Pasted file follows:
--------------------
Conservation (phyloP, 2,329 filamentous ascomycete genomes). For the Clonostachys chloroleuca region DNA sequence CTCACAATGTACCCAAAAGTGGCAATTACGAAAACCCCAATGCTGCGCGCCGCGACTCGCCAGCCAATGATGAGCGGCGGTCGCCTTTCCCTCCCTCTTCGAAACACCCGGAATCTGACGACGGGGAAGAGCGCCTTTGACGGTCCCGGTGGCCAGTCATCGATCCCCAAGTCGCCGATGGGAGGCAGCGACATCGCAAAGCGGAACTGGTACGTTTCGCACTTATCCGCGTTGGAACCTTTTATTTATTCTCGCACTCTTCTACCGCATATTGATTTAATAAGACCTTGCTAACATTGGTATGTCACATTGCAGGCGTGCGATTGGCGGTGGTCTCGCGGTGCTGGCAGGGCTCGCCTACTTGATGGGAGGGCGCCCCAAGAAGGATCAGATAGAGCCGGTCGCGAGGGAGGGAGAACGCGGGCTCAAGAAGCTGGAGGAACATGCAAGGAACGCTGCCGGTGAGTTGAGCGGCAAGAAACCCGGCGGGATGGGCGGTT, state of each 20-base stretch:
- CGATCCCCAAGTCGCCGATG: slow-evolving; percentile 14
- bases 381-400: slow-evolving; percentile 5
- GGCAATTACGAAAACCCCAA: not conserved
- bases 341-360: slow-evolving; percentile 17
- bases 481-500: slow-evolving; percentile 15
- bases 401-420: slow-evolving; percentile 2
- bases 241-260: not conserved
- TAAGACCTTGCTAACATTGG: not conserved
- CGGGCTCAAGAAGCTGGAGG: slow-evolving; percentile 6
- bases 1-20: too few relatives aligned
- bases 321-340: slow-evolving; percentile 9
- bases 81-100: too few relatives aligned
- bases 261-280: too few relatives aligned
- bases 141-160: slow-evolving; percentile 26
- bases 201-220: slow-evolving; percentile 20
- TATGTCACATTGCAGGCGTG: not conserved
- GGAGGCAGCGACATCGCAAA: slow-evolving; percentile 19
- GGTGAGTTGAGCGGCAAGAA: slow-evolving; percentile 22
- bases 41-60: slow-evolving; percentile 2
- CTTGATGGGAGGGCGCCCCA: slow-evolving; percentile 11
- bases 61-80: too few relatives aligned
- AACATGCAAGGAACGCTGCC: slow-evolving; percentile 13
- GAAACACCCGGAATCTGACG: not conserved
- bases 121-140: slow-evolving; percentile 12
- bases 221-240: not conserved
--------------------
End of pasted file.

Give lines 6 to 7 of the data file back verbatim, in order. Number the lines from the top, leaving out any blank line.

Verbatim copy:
- bases 481-500: slow-evolving; percentile 15
- bases 401-420: slow-evolving; percentile 2